With the members outgrowing their handle, the fibers connecting the Teentones began to fray. After graduation, Carl Johnson got married; soon after, Moore moved to New York City. “We had put so much in it—rehearsing, writing songs, winning all the variety shows—all that was a joy,” Aaron Hall explained from his porch on Winston- Salem’s northside. “But things change.”
The year is 1972 and Wesley Johnson is standing stately below the Arco della Pace in Milan’s iconic Porta Sempione. Staring coolly into the camera, Wesley straddles a maraschino red motorcycle, flanked on both sides by grinning bandmates. The fleet does not go unnoticed—onlookers and fans are urged to stand out of frame until the photographer can complete his shoot. Donning matching jackets and commanding comparable Kawasakis, Wesley Johnson and his Airedales are here to generate album art and promotional imagery for their forthcoming release, Vehicle, on the Milan-based label Durium Records.
The men might have appeared more amused if this weren’t their sixth full length for the Italian imprint in as many years. Like the albums that preceded it, Vehicle was a mixed bag of English-language originals, dramatic Italian ballads, and American soul covers (like the titular Ides of March number). Each collection was sublicensed to labels across Europe to meet the demands of Wesley Johnson’s growing Spanish, Greek, and Turkish fan bases. Each album yielded a crop of 45 rpm singles, encased in vibrant full-color picture sleeves that would reach even deeper into Europe’s soul music underground. Shipped at a cheaper rate than LPs, signed 45s periodically arrived in the mail in Winston-Salem, affording friends and family brief glimpses of the former Teentone, a decade departed from his hometown.
The last anyone had seen of Wesley, he’d said he was leaving for Norfolk, Virginia, to play bass with Gary U.S. Bonds—news that came as a surprise to Gary U.S. Bonds. “No, I don’t remember him at all,” he said when I reached him at his home in New York. “For one thing, I didn’t have a band back then.” On shared bills with his marquee contemporaries—B. B. King, Sam Cooke, Ruth Brown—the performers relied on either a house band or a touring orchestra (usually the Bobby Comstock Band, composed entirely of Caucasians from Ithaca, New York). Occasionally, Bonds recalled, he would take local saxophonists Earl Swanson or Gene “Daddy G” Barge out on the road, perhaps a teenaged drummer named Melvin Glover. “Ninety-nine percent of the time, they were the only black musicians I had with me. Melvin’s the only artist I worked with who went to Italy—but he’s a drummer!”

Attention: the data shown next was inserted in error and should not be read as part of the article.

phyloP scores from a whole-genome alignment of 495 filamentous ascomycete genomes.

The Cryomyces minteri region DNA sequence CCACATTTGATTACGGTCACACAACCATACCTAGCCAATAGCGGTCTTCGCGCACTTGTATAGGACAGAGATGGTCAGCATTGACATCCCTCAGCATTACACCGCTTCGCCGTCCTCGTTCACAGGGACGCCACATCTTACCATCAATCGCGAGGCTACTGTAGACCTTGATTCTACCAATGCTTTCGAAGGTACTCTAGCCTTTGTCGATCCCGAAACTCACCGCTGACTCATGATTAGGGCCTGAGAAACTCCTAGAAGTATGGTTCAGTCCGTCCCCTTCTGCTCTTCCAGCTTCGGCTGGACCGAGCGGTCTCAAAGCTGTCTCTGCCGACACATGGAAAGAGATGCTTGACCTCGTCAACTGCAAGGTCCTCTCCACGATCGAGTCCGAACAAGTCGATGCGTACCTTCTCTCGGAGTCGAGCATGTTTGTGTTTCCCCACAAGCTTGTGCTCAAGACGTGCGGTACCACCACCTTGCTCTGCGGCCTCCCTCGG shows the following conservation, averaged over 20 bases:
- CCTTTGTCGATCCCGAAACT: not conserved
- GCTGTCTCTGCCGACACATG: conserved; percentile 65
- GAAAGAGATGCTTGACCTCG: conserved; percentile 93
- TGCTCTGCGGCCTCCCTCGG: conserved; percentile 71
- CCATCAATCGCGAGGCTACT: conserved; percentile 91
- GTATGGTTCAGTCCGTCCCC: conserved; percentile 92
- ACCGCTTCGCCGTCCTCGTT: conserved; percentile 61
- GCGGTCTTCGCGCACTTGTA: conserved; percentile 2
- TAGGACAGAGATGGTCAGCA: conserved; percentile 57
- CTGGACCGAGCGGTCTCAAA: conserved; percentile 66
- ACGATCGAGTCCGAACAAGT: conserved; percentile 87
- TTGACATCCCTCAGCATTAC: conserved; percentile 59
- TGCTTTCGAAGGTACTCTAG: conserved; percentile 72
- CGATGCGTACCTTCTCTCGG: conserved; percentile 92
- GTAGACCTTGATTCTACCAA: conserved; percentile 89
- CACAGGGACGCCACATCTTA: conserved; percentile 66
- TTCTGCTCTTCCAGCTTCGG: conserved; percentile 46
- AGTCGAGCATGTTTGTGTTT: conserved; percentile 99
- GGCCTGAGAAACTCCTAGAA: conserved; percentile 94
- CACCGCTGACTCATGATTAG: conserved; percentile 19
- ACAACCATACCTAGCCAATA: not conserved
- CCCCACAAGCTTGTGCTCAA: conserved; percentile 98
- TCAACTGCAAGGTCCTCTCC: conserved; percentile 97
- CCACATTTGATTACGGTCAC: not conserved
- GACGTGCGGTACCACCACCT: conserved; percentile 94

Carl Johnson recalled Wesley skipping town with a saxophonist named Eddie Taylor, a face he would later see in promotional materials for the Airedales. “I went down to Winston just to play a gig,” said Taylor, who now lives in Munich. “He asked me ‘What’s happening, man, in Virginia, where you are?’ I said, ‘Not much—I’m working down here where you are!’ So he said, ‘Well if you do anything, just give me a call’—and that’s exactly what happened.” When pressed for a connection to Bonds, Taylor laughed. “I could imagine [Wesley] saying something like that—because he probably wanted to impress everyone—but we had no deals with Gary U.S. Bonds.”
Instead, it was a drummer and naval officer named Doug Fowlkes who would recruit Johnson. While on shore leave in 1961, Fowlkes had parlayed a Parisian talent show appearance into a record contract for his group, the Airdales (a slang term for Navy airmen). The Airdales owed much of their allure to Rocky Roberts, a striking singer and captivating dancer whom Fowlkes had befriended aboard the USS Independence. Both discharged in 1962, Fowlkes and Roberts conspired to assemble a civilian band for another tour of duty with the Airdales. “[Roberts] was his dream man,” Taylor said, “so he put us around him.” Altering the spelling to “Airedales”—denoting a breed of terrier—Fowlkes enlisted local pianist Jesse King and saxophonist Henry Hooks, along with Taylor and Johnson. In a decision that can only be explained as coincidence, Fowlkes hired drummer Melvin Glover—Gary U.S. Bonds’s former timekeeper.